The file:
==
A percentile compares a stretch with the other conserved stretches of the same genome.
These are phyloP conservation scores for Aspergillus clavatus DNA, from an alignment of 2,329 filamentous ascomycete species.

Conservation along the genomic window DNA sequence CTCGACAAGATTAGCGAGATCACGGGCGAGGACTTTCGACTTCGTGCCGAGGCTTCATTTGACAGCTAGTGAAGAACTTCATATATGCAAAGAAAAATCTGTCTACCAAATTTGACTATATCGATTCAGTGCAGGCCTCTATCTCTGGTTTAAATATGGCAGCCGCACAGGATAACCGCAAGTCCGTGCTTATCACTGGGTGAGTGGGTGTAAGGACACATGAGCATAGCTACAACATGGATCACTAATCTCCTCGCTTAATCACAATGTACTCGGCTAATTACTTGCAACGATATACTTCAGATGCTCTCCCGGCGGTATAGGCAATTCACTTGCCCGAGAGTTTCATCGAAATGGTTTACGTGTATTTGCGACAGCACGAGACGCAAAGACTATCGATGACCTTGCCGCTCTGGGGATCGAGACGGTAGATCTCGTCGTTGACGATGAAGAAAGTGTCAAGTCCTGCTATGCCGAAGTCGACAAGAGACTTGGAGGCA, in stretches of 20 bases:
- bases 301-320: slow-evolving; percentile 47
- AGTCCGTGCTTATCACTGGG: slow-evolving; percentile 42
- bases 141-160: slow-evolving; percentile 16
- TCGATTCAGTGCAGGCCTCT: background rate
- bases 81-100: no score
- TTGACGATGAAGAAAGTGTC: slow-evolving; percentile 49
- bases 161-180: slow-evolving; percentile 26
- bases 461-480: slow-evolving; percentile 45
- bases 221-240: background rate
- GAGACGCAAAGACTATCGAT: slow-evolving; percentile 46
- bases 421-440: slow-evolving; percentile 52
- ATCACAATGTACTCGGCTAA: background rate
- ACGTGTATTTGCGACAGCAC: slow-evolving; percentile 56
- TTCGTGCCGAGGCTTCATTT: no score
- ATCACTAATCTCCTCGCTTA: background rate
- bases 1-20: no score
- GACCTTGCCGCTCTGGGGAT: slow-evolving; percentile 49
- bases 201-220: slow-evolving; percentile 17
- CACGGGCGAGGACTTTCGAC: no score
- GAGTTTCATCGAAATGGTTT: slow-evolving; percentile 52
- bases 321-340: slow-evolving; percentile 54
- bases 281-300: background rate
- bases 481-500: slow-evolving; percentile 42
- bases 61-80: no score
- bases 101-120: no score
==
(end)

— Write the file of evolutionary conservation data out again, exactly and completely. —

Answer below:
A percentile compares a stretch with the other conserved stretches of the same genome.
These are phyloP conservation scores for Aspergillus clavatus DNA, from an alignment of 2,329 filamentous ascomycete species.

Conservation along the genomic window DNA sequence CTCGACAAGATTAGCGAGATCACGGGCGAGGACTTTCGACTTCGTGCCGAGGCTTCATTTGACAGCTAGTGAAGAACTTCATATATGCAAAGAAAAATCTGTCTACCAAATTTGACTATATCGATTCAGTGCAGGCCTCTATCTCTGGTTTAAATATGGCAGCCGCACAGGATAACCGCAAGTCCGTGCTTATCACTGGGTGAGTGGGTGTAAGGACACATGAGCATAGCTACAACATGGATCACTAATCTCCTCGCTTAATCACAATGTACTCGGCTAATTACTTGCAACGATATACTTCAGATGCTCTCCCGGCGGTATAGGCAATTCACTTGCCCGAGAGTTTCATCGAAATGGTTTACGTGTATTTGCGACAGCACGAGACGCAAAGACTATCGATGACCTTGCCGCTCTGGGGATCGAGACGGTAGATCTCGTCGTTGACGATGAAGAAAGTGTCAAGTCCTGCTATGCCGAAGTCGACAAGAGACTTGGAGGCA, in stretches of 20 bases:
- bases 301-320: slow-evolving; percentile 47
- AGTCCGTGCTTATCACTGGG: slow-evolving; percentile 42
- bases 141-160: slow-evolving; percentile 16
- TCGATTCAGTGCAGGCCTCT: background rate
- bases 81-100: no score
- TTGACGATGAAGAAAGTGTC: slow-evolving; percentile 49
- bases 161-180: slow-evolving; percentile 26
- bases 461-480: slow-evolving; percentile 45
- bases 221-240: background rate
- GAGACGCAAAGACTATCGAT: slow-evolving; percentile 46
- bases 421-440: slow-evolving; percentile 52
- ATCACAATGTACTCGGCTAA: background rate
- ACGTGTATTTGCGACAGCAC: slow-evolving; percentile 56
- TTCGTGCCGAGGCTTCATTT: no score
- ATCACTAATCTCCTCGCTTA: background rate
- bases 1-20: no score
- GACCTTGCCGCTCTGGGGAT: slow-evolving; percentile 49
- bases 201-220: slow-evolving; percentile 17
- CACGGGCGAGGACTTTCGAC: no score
- GAGTTTCATCGAAATGGTTT: slow-evolving; percentile 52
- bases 321-340: slow-evolving; percentile 54
- bases 281-300: background rate
- bases 481-500: slow-evolving; percentile 42
- bases 61-80: no score
- bases 101-120: no score